Tunisian court orders Ben Ali assets to be returned

Tunisian court orders Ben Ali assets to be returned
2 min read
12 June, 2015
Analysis: Confiscated assets worth $13bn must be returned to Ben Ali's family, a court has ruled.
The court ruled billions of dollars should be returned to Ben Ali's family [Anadolu]

Tunisia's administrative court has issued a ruling, overturning a presidential decree to confiscate the assets of deposed Tunisian President Zine el-Abidine Ben Ali and members of his family.

The government estimated the confiscated assets to be worth approximately $13 billion. They include companies, yachts, real-estate, luxury cars and other assets.

The decree was overturned on Wednesday after an appeal from Ben Ali's family. It was first issued in March 2011, shortly after the revolution that ousted Ben Ali.

Judicial sources said the ruling was reached on a technicality, as the presidential decree had not been put before the parliament, and was therefore not approved by the Constituent Assembly.

The ruling might cost the government billions of dollars in compensation.
-Ahmad Sawab, administrative court judge

The government is expected to appeal the court ruling and correct its procedures around the asset stripping.

Hatem el-Euchi, the minister of state property, described the court ruling as "very dangerous and shocking" in a statement to Tunisian reporters.


The ruling sent shockwaves through the country, coming as the country's Truth and Dignity Commission prepares to question officials in the Ben Ali regime.

"The confiscation decree took place in extraordinary circumstances during the government of Mohamed Ghannouchi, and it was not presented to the legislative institutions, which is why the court has overturned it," said Mohammed al-Garaya, an economic expert.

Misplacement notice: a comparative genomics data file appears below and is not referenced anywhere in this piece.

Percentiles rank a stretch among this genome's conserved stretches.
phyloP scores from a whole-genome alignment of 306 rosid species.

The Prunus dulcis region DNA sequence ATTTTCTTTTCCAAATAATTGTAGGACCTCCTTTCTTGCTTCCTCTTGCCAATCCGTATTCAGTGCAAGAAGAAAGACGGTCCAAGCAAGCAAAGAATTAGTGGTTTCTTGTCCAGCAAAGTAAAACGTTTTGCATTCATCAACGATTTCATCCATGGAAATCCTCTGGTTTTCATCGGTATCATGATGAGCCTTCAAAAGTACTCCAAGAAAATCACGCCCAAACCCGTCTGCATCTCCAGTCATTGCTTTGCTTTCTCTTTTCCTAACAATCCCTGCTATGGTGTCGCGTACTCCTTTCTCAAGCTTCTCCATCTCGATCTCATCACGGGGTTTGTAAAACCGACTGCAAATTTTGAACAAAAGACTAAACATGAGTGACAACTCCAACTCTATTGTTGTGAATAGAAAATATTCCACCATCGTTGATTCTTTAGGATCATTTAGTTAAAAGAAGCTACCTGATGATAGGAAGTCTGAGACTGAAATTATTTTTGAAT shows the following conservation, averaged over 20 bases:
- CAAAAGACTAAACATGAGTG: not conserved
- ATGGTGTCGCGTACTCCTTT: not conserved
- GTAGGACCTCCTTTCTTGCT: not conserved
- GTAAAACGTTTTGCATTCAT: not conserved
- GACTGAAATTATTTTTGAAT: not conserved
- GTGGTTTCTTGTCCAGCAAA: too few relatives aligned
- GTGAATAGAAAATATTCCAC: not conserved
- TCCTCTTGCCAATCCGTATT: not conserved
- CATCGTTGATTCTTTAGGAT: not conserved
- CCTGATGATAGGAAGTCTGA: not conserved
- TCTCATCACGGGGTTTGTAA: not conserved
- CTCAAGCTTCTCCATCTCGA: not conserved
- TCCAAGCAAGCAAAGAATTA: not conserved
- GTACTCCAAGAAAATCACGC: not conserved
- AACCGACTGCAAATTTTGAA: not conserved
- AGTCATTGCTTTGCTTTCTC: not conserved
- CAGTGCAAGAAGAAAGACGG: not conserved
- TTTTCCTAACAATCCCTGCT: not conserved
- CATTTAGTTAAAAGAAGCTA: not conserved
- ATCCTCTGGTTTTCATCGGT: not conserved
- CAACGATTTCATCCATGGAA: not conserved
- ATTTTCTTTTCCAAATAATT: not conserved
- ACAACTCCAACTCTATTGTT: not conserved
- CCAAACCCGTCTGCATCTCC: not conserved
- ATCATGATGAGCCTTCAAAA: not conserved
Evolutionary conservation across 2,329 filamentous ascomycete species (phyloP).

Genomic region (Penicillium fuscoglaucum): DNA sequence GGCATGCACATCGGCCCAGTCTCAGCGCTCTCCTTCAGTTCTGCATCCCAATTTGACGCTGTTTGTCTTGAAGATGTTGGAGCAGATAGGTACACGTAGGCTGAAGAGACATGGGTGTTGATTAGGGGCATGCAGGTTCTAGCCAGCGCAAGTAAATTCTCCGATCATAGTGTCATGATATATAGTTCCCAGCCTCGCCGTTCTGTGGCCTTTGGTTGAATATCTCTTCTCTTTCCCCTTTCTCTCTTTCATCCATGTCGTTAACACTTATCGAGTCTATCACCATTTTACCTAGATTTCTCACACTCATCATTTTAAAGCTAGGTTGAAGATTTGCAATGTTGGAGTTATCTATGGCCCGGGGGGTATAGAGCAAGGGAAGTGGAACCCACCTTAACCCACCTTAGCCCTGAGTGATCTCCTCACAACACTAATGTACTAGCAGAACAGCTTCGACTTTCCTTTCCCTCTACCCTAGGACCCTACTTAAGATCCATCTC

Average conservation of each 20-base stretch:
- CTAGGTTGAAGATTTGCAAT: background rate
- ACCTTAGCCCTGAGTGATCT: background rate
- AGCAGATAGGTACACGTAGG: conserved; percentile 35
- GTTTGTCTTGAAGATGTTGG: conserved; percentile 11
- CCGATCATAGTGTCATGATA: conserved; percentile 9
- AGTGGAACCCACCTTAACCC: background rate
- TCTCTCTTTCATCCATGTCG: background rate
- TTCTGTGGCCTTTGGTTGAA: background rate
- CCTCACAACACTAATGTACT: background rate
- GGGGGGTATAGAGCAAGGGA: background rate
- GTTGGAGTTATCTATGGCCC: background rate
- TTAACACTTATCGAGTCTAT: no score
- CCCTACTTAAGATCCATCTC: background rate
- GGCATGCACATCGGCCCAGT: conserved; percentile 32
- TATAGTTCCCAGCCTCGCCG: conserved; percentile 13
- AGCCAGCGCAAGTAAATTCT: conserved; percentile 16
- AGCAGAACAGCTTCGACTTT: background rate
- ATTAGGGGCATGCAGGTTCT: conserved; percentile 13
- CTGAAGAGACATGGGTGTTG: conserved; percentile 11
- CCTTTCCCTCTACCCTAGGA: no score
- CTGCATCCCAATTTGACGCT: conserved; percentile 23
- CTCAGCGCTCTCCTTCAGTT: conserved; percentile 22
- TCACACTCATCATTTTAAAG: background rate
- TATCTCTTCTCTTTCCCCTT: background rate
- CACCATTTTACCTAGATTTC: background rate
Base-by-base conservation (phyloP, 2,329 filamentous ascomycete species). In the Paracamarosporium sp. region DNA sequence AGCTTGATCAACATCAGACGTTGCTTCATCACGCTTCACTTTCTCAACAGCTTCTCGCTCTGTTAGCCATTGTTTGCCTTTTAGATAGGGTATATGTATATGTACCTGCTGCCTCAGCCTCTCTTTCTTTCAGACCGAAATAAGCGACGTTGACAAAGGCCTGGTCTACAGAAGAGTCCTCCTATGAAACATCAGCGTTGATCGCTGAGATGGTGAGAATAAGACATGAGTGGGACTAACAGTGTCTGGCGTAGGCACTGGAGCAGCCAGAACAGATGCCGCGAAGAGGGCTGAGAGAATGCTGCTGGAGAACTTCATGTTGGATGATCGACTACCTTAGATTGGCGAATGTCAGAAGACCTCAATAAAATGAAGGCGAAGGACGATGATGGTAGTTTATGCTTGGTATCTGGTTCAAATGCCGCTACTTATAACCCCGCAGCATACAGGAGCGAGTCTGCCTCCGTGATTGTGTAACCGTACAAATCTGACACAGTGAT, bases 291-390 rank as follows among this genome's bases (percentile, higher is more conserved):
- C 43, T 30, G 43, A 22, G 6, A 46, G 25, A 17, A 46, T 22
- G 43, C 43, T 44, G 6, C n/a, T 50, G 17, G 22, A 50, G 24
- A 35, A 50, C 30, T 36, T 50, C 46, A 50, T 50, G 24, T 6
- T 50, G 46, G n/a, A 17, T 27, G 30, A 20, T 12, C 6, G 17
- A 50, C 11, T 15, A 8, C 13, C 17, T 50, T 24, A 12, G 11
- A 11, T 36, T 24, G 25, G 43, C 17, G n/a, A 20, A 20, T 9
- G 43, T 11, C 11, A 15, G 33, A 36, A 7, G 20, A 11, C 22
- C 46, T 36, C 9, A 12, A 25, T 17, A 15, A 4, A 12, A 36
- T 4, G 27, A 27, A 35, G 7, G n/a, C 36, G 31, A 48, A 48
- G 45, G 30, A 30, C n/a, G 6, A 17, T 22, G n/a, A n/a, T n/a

After the 2011 revolution that put an end to Ben Ali's 23-year rule, the government issued a decree confiscating the assets of 114 people - including Ben Ali, and his wife Leila, and a number of business owners and officials associated with the regime.

Ahmad Sawab, an administrative court judge, said the ruling overturning the confiscation might cost the government billions of dollars in compensation, as 527 companies were seized, in addition to assets such as real-estate.

Many of the organisations seized by the state have proven far from profitable, stymying officials' attempts to swell government coffers. Administrators face huge inherited losses, fearsome bank debts, and a bill for salaries and back pay not received since Ben Ali's era.

Of funds and assets believed to have been smuggled outside the country by Ben Ali, the Tunisian state has only been able to secure a $28 million cheque from a Lebanese bank - the balance of a neglected bank account belonging to Leila Ben Ali, and two yachts, one from Spain and another from Italy.

According to Tunisian observers, the confiscation decree was one of the most important decisions made by the government after the revolution, and that it was in line with the revolution's demands.

This is an edited translation from our Arabic edition.